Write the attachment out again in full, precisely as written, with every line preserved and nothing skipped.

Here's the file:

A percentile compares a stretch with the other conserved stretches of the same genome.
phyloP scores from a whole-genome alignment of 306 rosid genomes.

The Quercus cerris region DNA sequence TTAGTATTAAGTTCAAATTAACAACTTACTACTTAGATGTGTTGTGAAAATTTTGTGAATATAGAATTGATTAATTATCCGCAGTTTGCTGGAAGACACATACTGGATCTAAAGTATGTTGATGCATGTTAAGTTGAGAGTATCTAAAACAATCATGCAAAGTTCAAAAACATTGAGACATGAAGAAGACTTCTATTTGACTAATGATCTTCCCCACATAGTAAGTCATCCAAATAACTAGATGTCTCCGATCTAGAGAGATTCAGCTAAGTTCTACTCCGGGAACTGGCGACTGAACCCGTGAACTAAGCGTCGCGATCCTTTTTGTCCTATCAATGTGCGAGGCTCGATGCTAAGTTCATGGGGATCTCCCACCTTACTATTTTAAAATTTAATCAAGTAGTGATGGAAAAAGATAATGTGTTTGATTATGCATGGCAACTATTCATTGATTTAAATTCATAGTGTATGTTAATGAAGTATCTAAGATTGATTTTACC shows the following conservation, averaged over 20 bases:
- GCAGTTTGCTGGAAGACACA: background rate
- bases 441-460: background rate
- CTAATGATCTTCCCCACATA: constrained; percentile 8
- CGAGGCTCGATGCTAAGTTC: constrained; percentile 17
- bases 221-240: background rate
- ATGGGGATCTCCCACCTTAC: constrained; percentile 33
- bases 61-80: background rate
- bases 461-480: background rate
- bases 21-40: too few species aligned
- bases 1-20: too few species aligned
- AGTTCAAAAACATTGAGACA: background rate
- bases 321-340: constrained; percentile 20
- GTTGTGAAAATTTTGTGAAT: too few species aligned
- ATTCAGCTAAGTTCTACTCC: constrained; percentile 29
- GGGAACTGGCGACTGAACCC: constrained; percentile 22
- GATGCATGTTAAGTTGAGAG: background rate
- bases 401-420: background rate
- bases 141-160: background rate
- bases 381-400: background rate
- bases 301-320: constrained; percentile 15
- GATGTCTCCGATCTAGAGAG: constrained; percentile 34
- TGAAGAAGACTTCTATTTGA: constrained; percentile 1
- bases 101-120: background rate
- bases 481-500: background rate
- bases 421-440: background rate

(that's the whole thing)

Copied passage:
A percentile compares a stretch with the other conserved stretches of the same genome.
phyloP scores from a whole-genome alignment of 306 rosid genomes.

The Quercus cerris region DNA sequence TTAGTATTAAGTTCAAATTAACAACTTACTACTTAGATGTGTTGTGAAAATTTTGTGAATATAGAATTGATTAATTATCCGCAGTTTGCTGGAAGACACATACTGGATCTAAAGTATGTTGATGCATGTTAAGTTGAGAGTATCTAAAACAATCATGCAAAGTTCAAAAACATTGAGACATGAAGAAGACTTCTATTTGACTAATGATCTTCCCCACATAGTAAGTCATCCAAATAACTAGATGTCTCCGATCTAGAGAGATTCAGCTAAGTTCTACTCCGGGAACTGGCGACTGAACCCGTGAACTAAGCGTCGCGATCCTTTTTGTCCTATCAATGTGCGAGGCTCGATGCTAAGTTCATGGGGATCTCCCACCTTACTATTTTAAAATTTAATCAAGTAGTGATGGAAAAAGATAATGTGTTTGATTATGCATGGCAACTATTCATTGATTTAAATTCATAGTGTATGTTAATGAAGTATCTAAGATTGATTTTACC shows the following conservation, averaged over 20 bases:
- GCAGTTTGCTGGAAGACACA: background rate
- bases 441-460: background rate
- CTAATGATCTTCCCCACATA: constrained; percentile 8
- CGAGGCTCGATGCTAAGTTC: constrained; percentile 17
- bases 221-240: background rate
- ATGGGGATCTCCCACCTTAC: constrained; percentile 33
- bases 61-80: background rate
- bases 461-480: background rate
- bases 21-40: too few species aligned
- bases 1-20: too few species aligned
- AGTTCAAAAACATTGAGACA: background rate
- bases 321-340: constrained; percentile 20
- GTTGTGAAAATTTTGTGAAT: too few species aligned
- ATTCAGCTAAGTTCTACTCC: constrained; percentile 29
- GGGAACTGGCGACTGAACCC: constrained; percentile 22
- GATGCATGTTAAGTTGAGAG: background rate
- bases 401-420: background rate
- bases 141-160: background rate
- bases 381-400: background rate
- bases 301-320: constrained; percentile 15
- GATGTCTCCGATCTAGAGAG: constrained; percentile 34
- TGAAGAAGACTTCTATTTGA: constrained; percentile 1
- bases 101-120: background rate
- bases 481-500: background rate
- bases 421-440: background rate